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Back to School - Advice for Parents with Allergic Children

It is estimated that 50 million Americans suffer from allergies. Quite a large number of these allergy sufferers are children that are headed back to school in the coming weeks. That means that many of these children are about to be exposed to environments that may not be free of potentially deadly allergens. There's a good reason for that. The wide array of foods, animals, insects, dusts, and molds that can cause allergies can be quite common and nearly impossible to completely eliminate from the school environment. Even with the presence of these allergens, though, allergies can be controlled, if you have a plan.

A plan to deal with allergens your children might come into contact with at school starts with education. First, you have to educate yourself on your child's allergies and how to manage them. Learn about the severity of the allergy, the likelihood of exposure to the allergen, preventative treatments, and emergency treatments. Second, you have to educate your child on their allergies. Teach them how to avoid allergens, how to manage their allergies, and how to recognize symptoms early, so treatment can be administered as soon as possible. Third, you have to educate the school's staff. The staff who will come into contact with your child need to be aware of his or her allergy, what causes it, symptoms to watch for, and how to treat an allergic reaction.

After you have educated yourself, your child, and the school staff about your child's allergy, you need to prepare for the possibility of exposure and the need for emergency treatment. Medication for treating allergies, including an epi-pen for severe allergic reactions, should be readily available to any staff member who will be responsible for your child during the school day. Talk to the school's staff about what systems they have in place for dealing with these kinds of emergencies. Remember that they likely have plans in place to effectively address students suffering from allergic reactions. Make sure that you're aware of what they are, how you can contribute to making it easier for the staff to assist your child, and that your child knows what the school's emergency plans for treating severe allergic reactions are.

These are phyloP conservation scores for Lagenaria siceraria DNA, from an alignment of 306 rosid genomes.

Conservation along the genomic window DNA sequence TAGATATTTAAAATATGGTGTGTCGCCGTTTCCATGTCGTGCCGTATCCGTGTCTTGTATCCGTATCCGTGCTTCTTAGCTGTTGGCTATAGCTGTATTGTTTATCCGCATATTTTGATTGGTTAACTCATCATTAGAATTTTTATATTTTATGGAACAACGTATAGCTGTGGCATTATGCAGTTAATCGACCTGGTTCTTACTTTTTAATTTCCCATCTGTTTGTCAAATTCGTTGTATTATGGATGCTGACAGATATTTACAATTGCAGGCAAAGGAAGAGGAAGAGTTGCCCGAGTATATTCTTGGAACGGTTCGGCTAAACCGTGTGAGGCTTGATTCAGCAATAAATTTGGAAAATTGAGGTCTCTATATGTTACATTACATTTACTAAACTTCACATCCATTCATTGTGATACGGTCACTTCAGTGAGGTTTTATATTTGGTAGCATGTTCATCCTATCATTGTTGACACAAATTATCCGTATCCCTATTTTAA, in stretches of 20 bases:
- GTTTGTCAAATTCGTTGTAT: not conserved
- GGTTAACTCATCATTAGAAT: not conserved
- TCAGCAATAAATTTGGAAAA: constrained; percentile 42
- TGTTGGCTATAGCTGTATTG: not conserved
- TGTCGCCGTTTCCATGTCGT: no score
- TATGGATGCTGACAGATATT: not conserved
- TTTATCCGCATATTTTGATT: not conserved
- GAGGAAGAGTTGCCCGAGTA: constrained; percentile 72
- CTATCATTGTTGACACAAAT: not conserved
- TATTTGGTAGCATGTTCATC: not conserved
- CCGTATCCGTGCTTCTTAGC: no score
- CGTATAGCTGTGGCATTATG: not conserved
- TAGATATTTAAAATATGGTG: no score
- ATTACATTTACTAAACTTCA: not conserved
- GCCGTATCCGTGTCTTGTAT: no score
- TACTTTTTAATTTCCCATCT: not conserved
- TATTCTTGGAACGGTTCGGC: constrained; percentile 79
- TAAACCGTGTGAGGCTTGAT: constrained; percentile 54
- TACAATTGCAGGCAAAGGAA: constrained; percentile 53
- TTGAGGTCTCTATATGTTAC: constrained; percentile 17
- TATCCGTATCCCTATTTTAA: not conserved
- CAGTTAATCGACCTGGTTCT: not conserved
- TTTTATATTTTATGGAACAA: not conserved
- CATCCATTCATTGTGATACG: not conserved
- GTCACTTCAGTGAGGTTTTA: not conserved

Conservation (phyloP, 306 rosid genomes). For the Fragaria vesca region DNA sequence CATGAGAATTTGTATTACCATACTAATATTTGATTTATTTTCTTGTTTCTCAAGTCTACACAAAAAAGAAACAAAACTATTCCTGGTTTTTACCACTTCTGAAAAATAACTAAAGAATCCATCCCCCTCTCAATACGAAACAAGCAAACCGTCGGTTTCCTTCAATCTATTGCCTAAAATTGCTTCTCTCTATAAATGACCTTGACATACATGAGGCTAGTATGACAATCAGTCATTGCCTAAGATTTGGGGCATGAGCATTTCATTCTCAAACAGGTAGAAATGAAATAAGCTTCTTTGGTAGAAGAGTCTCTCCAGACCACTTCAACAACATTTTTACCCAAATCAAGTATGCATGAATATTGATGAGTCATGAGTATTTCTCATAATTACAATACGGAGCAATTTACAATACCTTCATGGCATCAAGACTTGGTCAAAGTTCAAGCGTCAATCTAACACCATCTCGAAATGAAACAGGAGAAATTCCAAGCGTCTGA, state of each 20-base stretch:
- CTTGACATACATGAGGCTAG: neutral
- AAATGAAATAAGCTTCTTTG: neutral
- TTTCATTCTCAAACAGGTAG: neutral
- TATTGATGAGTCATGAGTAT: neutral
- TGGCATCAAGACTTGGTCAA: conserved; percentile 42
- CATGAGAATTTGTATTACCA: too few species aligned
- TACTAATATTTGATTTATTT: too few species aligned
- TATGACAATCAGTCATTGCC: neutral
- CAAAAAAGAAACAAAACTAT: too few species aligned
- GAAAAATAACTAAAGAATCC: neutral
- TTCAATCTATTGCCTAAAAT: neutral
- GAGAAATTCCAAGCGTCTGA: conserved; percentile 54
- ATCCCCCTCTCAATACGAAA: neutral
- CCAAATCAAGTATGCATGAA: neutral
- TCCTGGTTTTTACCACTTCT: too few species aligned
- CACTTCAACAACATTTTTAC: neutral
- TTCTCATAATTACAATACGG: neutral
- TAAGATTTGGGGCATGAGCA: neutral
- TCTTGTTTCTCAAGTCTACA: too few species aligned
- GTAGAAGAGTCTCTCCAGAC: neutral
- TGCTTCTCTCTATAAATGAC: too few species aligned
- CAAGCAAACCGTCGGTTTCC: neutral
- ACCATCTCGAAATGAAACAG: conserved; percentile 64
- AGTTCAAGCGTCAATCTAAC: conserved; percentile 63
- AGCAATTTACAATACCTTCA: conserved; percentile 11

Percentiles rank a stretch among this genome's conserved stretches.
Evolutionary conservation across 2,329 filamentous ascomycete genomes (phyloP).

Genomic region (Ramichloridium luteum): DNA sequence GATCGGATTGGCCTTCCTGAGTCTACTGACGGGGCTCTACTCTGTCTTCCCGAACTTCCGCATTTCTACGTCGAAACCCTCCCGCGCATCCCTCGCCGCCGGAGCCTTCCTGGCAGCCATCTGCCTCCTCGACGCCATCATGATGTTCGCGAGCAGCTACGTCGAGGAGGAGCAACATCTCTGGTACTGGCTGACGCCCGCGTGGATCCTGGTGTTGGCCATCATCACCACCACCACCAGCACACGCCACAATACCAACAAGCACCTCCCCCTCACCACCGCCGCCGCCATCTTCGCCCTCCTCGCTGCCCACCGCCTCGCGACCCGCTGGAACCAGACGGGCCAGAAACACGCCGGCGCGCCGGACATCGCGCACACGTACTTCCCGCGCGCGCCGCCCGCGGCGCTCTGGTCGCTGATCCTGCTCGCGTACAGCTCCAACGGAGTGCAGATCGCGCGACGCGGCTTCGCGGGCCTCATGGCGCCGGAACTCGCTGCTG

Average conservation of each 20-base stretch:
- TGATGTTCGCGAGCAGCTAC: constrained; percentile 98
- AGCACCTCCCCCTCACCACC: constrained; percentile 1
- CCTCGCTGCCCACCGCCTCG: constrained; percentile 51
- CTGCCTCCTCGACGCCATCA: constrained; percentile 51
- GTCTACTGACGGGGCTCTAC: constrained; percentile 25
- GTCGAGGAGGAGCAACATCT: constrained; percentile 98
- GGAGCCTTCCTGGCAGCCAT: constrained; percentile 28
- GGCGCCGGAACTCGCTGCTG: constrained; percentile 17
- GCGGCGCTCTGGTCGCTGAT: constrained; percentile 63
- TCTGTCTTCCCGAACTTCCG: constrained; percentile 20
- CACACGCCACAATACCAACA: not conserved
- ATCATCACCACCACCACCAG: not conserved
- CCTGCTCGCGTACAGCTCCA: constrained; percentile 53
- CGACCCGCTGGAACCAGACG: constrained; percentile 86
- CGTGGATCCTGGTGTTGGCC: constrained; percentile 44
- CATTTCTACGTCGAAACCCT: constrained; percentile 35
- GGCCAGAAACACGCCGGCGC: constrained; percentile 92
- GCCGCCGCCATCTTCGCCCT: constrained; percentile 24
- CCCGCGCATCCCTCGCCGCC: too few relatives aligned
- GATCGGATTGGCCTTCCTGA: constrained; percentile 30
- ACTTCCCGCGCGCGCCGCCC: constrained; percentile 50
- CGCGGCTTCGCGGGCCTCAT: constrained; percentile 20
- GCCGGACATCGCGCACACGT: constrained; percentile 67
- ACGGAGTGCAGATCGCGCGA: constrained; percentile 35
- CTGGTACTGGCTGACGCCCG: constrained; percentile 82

After you have educated and prepared, then discuss avoidance. Avoidance in an environment like a school is difficult. There are many teachers, substitute teachers, custodians, other staff members, students, and visitors, and each of them could inadvertently expose your child to an allergen. Someone who brings in an animal for a demonstration, peanut oil in foods it's not apparent it would be an ingredient in, even something like a bee flying in through a window can be a danger to a child with a severe allergy. Avoidance is difficult, and the only solution is education, as stated before. If your child and their teacher are aware of allergens to keep an eye out for, avoiding potential allergens is easier.

With millions of children headed back to school these next few weeks, the potential exposure to allergens for children increases. Schools can't control for all possible allergens all the time and having a plan to deal with exposure is the best way to ensure your child's safety. Keep these points in mind:

• Educate yourself on the allergy and treatment.
• Educate your child on their allergy, how to treat it, how to avoid exposure, and how to know when they need to ask for help.
• Educate school staff on your child's allergy, how it's treated, how they can help your child avoid a reaction, and how they can help to identify a reaction.
• Prepare by ensuring medicine is readily available with school staff, and they can administer it to your child.
• Prepare by ensuring your child has an epi-pen close by should they need it for a severe reaction.

Every allergy is a little bit different, and severity and treatment vary. To make sure you have the best information to forge your school plan, set an appointment with an allergist.
 

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